Solar powered plane arrives in Paris

The Swiss Solar Impulse arrives in Le Bourget for the Paris air-show, where its makers say it marks a new stage in aviation.

June 15, 2011 19:02
1 minute read.
Solar powered plane

Solar powered plane arrives in Paris 311 R. (photo credit: REUTERS)


Dear Reader,
As you can imagine, more people are reading The Jerusalem Post than ever before. Nevertheless, traditional business models are no longer sustainable and high-quality publications, like ours, are being forced to look for new ways to keep going. Unlike many other news organizations, we have not put up a paywall. We want to keep our journalism open and accessible and be able to keep providing you with news and analysis from the frontlines of Israel, the Middle East and the Jewish World.

As one of our loyal readers, we ask you to be our partner.

For $5 a month you will receive access to the following:

  • A user experience almost completely free of ads
  • Access to our Premium Section
  • Content from the award-winning Jerusalem Report and our monthly magazine to learn Hebrew - Ivrit
  • A brand new ePaper featuring the daily newspaper as it appears in print in Israel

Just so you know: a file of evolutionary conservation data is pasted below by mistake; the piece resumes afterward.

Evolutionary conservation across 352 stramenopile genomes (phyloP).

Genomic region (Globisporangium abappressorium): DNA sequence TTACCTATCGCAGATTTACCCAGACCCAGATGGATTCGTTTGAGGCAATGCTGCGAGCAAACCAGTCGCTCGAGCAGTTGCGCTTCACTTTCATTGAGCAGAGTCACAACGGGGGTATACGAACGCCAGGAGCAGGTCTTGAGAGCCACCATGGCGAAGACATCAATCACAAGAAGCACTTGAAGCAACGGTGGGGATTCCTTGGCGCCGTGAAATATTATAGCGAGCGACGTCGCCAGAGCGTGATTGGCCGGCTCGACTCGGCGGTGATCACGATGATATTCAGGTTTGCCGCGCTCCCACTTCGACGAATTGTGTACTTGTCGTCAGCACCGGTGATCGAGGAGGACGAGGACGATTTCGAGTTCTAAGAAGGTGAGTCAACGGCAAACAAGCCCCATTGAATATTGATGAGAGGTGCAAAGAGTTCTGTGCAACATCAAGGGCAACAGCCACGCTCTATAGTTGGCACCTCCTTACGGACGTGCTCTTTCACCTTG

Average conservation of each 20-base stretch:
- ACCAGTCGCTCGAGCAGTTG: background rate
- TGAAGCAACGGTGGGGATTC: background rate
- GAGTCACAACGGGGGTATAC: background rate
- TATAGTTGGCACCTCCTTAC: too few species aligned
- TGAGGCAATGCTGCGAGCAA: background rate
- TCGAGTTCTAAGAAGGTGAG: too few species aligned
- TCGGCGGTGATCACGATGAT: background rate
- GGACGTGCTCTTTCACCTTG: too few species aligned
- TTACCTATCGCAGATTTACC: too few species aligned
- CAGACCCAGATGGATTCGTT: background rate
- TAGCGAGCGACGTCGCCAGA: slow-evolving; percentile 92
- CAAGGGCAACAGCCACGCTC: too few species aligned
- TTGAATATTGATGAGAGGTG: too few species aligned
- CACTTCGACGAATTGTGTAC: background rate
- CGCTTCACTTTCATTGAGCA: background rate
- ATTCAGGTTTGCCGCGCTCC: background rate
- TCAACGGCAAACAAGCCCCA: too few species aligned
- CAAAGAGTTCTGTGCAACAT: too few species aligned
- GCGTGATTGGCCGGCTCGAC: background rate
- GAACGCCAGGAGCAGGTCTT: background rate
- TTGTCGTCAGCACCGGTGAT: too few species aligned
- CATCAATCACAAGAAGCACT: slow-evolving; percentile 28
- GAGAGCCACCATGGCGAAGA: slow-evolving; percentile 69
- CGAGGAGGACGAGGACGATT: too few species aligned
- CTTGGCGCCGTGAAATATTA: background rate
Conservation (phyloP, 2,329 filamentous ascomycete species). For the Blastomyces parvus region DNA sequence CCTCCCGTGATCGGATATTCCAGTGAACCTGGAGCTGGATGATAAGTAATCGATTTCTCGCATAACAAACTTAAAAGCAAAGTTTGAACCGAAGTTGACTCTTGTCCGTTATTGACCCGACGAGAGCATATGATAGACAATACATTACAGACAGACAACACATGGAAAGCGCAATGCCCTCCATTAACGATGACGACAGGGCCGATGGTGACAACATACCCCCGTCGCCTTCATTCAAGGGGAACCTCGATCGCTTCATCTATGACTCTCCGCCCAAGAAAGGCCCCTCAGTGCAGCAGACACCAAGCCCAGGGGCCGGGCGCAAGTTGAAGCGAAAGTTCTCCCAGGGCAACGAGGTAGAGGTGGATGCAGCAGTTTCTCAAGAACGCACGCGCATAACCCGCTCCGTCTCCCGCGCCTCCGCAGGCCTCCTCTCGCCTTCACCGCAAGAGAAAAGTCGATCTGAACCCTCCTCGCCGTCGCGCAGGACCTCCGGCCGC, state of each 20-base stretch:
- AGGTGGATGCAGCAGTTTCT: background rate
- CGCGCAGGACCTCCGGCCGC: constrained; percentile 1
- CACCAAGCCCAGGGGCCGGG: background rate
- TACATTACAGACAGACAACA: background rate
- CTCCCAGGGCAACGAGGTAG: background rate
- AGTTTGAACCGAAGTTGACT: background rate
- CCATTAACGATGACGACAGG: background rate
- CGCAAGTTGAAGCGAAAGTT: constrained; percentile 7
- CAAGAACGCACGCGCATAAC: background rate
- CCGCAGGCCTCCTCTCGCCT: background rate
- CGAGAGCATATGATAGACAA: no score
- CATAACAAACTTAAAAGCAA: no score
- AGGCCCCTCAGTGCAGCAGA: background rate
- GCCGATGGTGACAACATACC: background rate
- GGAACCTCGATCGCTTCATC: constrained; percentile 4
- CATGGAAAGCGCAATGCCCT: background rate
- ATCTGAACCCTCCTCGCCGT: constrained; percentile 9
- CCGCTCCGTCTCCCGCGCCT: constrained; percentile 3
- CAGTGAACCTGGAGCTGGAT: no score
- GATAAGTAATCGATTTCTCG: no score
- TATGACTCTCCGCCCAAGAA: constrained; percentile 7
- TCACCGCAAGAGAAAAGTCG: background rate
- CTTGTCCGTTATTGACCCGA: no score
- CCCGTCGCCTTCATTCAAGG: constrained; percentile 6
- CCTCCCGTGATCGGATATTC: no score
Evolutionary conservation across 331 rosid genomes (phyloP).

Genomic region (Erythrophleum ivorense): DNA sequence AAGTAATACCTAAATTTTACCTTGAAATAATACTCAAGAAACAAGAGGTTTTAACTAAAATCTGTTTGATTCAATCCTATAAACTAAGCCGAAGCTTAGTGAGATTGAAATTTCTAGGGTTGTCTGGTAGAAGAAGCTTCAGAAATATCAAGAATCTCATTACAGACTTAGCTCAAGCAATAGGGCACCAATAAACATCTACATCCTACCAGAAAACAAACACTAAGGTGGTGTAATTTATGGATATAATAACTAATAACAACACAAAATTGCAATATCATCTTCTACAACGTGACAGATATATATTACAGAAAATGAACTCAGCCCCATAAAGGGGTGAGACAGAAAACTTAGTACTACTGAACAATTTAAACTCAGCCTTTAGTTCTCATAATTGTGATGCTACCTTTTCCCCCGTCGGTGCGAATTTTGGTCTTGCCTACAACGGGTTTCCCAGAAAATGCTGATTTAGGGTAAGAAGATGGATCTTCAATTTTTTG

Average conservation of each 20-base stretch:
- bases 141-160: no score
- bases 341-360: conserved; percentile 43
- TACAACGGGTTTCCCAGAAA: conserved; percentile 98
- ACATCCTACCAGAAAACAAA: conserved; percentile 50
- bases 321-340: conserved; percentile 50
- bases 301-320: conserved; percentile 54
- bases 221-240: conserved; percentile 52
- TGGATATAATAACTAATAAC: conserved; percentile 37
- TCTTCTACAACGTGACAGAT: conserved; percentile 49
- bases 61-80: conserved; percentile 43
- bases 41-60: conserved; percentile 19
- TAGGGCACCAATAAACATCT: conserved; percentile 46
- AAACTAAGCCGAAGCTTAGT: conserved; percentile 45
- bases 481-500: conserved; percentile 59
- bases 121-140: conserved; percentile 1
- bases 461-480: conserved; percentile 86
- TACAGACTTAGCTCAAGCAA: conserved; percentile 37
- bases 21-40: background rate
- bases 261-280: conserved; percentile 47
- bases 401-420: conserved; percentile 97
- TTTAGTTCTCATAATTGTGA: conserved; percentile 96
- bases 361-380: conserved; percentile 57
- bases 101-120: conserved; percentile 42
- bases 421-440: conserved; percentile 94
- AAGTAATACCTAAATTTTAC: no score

Help us grow and continue telling Israel’s story to the world.

Thank you,

Ronit Hasin-Hochman, CEO, Jerusalem Post Group
Yaakov Katz, Editor-in-Chief


As it makes its slow decent to the runway at Le Bourget, Paris, the Solar Impulse aircraft may not have wowed crowds with its speed.

But for the spectators at the International Paris Air Show this was a rare treat.

The aircraft is completely solar powered, and its makers say it can cope when the weather turns bad becasue it stores the energy.

Twelve thousand solar cells integrated into the wing supply four electric motors with renewable energy and charge lithium polymer batteries, also allowing the plane to fly at night.

For the makers of the aircraft it signals the beginning of a new phase in aviation technology.

Walking on Sunshine
Arava Power launches Israel's first solar field

"Now we are starting a new cycle again. It's a new cycle with zero fuel, and this really is important. So of course the airplanes will make some evolution. It will not always stay so big, so light, so sensitive to the weather, but this is a first step. Now we are showing that an airplane with zero fuel, just on solar power, can fly day and night with a pilot on board," said Solar Impulse founder and chairman Bertrand Piccard.

With an average flying speed of just 70 km per hour, Solar Impulse is not going to threaten commercial jets just yet, but the makers hope the technology will revolutionize the industry.

A larger prototype is scheduled to fly around the world in 2013.

Join Jerusalem Post Premium Plus now for just $5 and upgrade your experience with an ads-free website and exclusive content. Click here>>

Related Content

Anti-government protesters demonstrate on a street in central Ankara
June 16, 2013
Thousands take to streets of Istanbul, defy Erdogan